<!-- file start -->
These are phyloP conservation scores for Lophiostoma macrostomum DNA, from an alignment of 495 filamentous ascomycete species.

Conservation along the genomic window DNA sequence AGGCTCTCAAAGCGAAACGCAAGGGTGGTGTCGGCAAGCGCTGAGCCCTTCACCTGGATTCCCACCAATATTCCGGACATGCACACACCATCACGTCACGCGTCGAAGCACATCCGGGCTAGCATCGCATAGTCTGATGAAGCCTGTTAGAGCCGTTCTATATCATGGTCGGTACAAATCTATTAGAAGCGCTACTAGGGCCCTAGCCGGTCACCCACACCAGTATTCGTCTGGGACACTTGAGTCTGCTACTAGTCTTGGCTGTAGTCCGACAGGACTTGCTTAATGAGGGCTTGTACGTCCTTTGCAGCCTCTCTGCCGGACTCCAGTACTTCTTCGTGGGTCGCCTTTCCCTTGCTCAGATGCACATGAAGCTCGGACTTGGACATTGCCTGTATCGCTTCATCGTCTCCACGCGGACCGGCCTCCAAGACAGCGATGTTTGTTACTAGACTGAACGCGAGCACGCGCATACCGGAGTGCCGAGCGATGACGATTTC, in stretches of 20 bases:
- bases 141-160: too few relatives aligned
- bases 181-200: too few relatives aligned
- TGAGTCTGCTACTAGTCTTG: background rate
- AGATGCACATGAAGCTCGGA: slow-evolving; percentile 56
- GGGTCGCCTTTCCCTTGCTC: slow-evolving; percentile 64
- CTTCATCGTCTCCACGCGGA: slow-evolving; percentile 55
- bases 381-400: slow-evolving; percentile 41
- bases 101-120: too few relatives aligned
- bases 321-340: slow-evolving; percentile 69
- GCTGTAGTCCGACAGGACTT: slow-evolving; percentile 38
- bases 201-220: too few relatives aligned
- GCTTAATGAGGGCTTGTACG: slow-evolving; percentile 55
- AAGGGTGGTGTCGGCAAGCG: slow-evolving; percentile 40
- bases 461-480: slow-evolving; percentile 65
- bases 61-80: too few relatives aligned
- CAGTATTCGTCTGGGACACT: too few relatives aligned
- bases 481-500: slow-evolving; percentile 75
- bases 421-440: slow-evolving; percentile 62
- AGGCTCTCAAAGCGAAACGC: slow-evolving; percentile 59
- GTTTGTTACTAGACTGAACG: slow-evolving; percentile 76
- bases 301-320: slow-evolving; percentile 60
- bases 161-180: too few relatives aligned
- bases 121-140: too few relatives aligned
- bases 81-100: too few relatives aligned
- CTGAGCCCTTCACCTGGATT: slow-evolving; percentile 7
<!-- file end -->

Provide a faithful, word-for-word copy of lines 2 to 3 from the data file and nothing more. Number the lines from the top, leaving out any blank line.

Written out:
Conservation along the genomic window DNA sequence AGGCTCTCAAAGCGAAACGCAAGGGTGGTGTCGGCAAGCGCTGAGCCCTTCACCTGGATTCCCACCAATATTCCGGACATGCACACACCATCACGTCACGCGTCGAAGCACATCCGGGCTAGCATCGCATAGTCTGATGAAGCCTGTTAGAGCCGTTCTATATCATGGTCGGTACAAATCTATTAGAAGCGCTACTAGGGCCCTAGCCGGTCACCCACACCAGTATTCGTCTGGGACACTTGAGTCTGCTACTAGTCTTGGCTGTAGTCCGACAGGACTTGCTTAATGAGGGCTTGTACGTCCTTTGCAGCCTCTCTGCCGGACTCCAGTACTTCTTCGTGGGTCGCCTTTCCCTTGCTCAGATGCACATGAAGCTCGGACTTGGACATTGCCTGTATCGCTTCATCGTCTCCACGCGGACCGGCCTCCAAGACAGCGATGTTTGTTACTAGACTGAACGCGAGCACGCGCATACCGGAGTGCCGAGCGATGACGATTTC, in stretches of 20 bases:
- bases 141-160: too few relatives aligned